Age 55 Rule

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L1: Age 55 Rule

I am following up on a message I posted on here late last year.The advice appeared to be good, but I just want to double check before I proceed. My background:I retired from my previous employer at age 53, having a pension plan (defined contribution) of about $700,000 and a 401k plan of around $200,000. I then went to work at another bank and have about $25,000 so far in their 401k plan after almost 2 years of work. As I will be 55 later in the year, I have been contemplating leaving my current employer at the end of the year. I have been contemplating setting up an SEPP starting 1/1/09 when I will be 55 1/2, and run it for 5 years until I am 60 1/2. I would like to withdraw about $60,000 per year (Iown some rentals that will be paid off in 10 years so I am not too worried about withdrawing too much from my retirement/401k accounts, and I will probably work part-time just to keep active). I mention the SEPP plan to my accountant who does my taxes and he said that he would have to research to learn more about SEPP plans.So a few questions. Question 1) Is it possible to roll my 401k andpension fund balances from my old employer to my current employer at my current age of 54, and then if I leave after age 55 (after having worked there for only 2 years) and just withdraw the funds from my most recently employer with no 10% penalty? Question 2) If the question to #1 is yes (I know I will have to confirm with my existing employer if they will accept the transfer and allow periodic withdrawals), should I do that or roll those funds into an IRA and withdraw without the 10% penalty? Question 3) If the answer to Question 1 is no, should I then set up the SEPP, and would it provide the $60,000 annually that I will need? Question 4) Would working part-time impact any of this? Finally Question 5) Should I seek the help and guidance of a “retirement specialist” who can advise me and ensure that I make the right choice and avoid the 10% penalty? I apologize for so many questions, but I only have a few more months before I reach 55 and I do want to do this correctly. Thanks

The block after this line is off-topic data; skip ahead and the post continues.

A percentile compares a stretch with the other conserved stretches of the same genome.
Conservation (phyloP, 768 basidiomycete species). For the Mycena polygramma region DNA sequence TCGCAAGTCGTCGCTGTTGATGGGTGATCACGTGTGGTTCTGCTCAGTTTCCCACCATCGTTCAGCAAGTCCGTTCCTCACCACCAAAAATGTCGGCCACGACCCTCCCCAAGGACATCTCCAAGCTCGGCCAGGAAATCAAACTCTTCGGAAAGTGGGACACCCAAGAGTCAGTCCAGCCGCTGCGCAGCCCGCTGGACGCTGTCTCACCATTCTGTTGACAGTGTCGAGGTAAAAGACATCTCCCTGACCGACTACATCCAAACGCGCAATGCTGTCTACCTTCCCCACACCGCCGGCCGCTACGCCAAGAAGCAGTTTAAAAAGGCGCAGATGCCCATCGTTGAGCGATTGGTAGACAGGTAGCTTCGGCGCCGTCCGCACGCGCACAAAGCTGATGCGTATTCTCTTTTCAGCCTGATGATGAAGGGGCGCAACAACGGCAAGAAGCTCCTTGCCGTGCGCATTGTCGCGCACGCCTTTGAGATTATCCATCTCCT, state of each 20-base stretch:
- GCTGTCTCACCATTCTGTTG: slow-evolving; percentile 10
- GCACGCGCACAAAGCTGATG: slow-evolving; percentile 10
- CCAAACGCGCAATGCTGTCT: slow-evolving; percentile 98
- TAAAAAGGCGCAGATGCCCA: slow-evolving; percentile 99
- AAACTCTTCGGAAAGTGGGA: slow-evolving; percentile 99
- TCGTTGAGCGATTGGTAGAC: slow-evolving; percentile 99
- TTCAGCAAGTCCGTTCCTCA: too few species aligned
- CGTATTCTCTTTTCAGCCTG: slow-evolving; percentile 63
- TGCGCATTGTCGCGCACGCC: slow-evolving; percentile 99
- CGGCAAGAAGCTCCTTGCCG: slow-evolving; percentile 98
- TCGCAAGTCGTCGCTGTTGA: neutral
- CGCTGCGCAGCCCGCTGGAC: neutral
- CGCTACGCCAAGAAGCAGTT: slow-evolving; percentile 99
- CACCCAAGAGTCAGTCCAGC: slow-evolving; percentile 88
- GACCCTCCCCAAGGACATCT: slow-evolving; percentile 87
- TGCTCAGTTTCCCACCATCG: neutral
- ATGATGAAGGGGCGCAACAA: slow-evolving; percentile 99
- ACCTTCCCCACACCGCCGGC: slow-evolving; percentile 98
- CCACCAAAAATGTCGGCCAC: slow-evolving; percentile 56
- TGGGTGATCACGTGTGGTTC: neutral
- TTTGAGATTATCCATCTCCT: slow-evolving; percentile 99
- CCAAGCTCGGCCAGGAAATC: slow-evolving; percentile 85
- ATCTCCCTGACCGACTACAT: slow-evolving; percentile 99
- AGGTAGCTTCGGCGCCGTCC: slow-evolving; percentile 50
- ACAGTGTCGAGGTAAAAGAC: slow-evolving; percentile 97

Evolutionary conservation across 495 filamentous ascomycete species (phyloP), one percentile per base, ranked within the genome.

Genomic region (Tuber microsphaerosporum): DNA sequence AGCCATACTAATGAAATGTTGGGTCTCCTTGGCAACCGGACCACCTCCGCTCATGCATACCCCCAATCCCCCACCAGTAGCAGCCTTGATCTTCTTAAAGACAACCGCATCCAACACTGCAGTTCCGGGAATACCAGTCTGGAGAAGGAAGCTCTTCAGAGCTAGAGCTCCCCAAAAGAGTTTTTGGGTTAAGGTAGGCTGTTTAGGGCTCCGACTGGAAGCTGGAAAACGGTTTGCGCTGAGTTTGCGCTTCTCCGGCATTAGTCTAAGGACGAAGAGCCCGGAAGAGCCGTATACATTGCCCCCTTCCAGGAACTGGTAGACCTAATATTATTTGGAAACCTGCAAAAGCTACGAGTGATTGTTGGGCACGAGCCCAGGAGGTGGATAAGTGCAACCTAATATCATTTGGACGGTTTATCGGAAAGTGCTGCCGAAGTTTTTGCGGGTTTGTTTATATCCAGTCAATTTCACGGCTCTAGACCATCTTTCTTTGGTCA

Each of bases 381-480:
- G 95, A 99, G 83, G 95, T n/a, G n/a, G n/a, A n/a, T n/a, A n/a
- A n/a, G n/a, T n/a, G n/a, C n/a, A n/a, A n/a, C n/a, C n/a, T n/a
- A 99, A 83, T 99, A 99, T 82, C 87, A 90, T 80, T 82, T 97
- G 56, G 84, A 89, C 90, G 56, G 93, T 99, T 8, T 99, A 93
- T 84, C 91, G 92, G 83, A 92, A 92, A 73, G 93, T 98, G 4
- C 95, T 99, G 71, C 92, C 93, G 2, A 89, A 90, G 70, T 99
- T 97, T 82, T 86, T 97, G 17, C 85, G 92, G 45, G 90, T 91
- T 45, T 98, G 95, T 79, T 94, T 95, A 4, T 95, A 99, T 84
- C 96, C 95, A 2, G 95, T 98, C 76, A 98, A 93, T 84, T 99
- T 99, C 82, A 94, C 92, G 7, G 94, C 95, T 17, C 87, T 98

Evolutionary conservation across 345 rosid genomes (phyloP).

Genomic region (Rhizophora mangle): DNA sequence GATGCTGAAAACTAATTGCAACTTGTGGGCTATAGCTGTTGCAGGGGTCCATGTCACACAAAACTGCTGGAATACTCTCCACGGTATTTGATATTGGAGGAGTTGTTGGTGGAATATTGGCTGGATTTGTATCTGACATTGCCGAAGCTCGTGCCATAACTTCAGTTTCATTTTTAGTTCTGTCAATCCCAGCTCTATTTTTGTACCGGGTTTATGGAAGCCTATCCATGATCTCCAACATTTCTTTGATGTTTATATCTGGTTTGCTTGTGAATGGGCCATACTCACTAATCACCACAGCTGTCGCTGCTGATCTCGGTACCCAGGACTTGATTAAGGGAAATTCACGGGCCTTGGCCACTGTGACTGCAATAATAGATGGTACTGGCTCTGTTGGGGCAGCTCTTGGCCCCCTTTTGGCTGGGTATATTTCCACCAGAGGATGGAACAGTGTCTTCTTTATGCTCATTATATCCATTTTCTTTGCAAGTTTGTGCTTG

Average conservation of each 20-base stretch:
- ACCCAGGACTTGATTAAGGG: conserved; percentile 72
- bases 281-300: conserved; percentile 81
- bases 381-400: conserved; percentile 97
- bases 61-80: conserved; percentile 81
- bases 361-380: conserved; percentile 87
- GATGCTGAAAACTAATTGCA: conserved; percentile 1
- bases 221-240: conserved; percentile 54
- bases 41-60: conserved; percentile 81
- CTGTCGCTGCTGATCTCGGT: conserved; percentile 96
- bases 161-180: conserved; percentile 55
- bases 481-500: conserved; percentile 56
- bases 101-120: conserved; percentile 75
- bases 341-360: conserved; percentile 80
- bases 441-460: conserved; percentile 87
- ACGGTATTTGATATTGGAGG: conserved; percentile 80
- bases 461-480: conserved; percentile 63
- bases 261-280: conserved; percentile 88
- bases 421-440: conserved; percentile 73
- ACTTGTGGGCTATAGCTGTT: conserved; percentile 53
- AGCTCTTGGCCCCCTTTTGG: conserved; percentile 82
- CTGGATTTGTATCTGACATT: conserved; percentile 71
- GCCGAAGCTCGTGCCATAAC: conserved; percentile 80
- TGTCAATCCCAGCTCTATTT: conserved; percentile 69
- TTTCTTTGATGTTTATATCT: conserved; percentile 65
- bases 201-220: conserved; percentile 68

Edit2008-04-08 14:44, By: banker, IP: []

If your present employer will accept the rollover from your former employer, that is the best approach. Then you can make withdrawals of any amount at any time without a 10% penalty, and you don”t need the restrictions and complexities of a SEPP 72-T plan. You would qualify because you will be 55 in the year (2009) that you “separate from service” from the “second” employer.
DO NOT ROLL IT OVER INTO AN IRA because then you must use a SEPP 72-T, and will be “locked in” for the next 5 years, unless this does not concern you, and you want the improved investment flexibility in the IRA vs the 401-K plan(s).
Getting another job, full or part-time will not affect your eligibility, and hopefully won”t escalate you into a higher tax bracket.2008-04-08 15:16, By: dlzallestaxes, IP: []

L2: Age 55 RuleHello, Banker:
Q1: Yes, this is possible but you need to ask your current employer if they will accept such a rollover into their 401k plan. While IRS rules allow such rollovers, they do not require the current employer”s plan to accept them. As a result, some employers plans will allow this and some won”t. The summary plan document or SPD for your current 401k plan should explain this and you should be able to get a copy from your HR department.
Q2: If your current employer”s plan accepts rollovers AND allows partial distributions, that will be the best way to go. Again, not all 401k plans allow partial distributions. Many are all or nothing in this regard. Ask your HR department to clarify this issue.
Q3: You can use the SEPP calculator on this site to determine how much your combined retirement plan money can yield in retirement. This changes quite a bit with changes in the Fed mid-term interest rate, which has been declining of late. You can find the current rate on this site as well.
Q4: Working part or full time should have no effect on any of this unless you continue to work for your current employer. That mayor may not complicate these issues.
Q5: The answer to you on this is not straightforward. It is possible to educate yourself on this issue and develop your own withdrawal plan. If you are not confident that you can do this, then by all means find a professional who can assist you. I would be concerned about an advisor who needed to “research” these issues. I would have a lot more confidence in someone who KNEW the issues and how to address them properly.
Ed2008-04-10 10:44, By: Ed_B, IP: []

L2: Age 55 RuleThanks for the answers!2008-04-11 16:09, By: banker, IP: []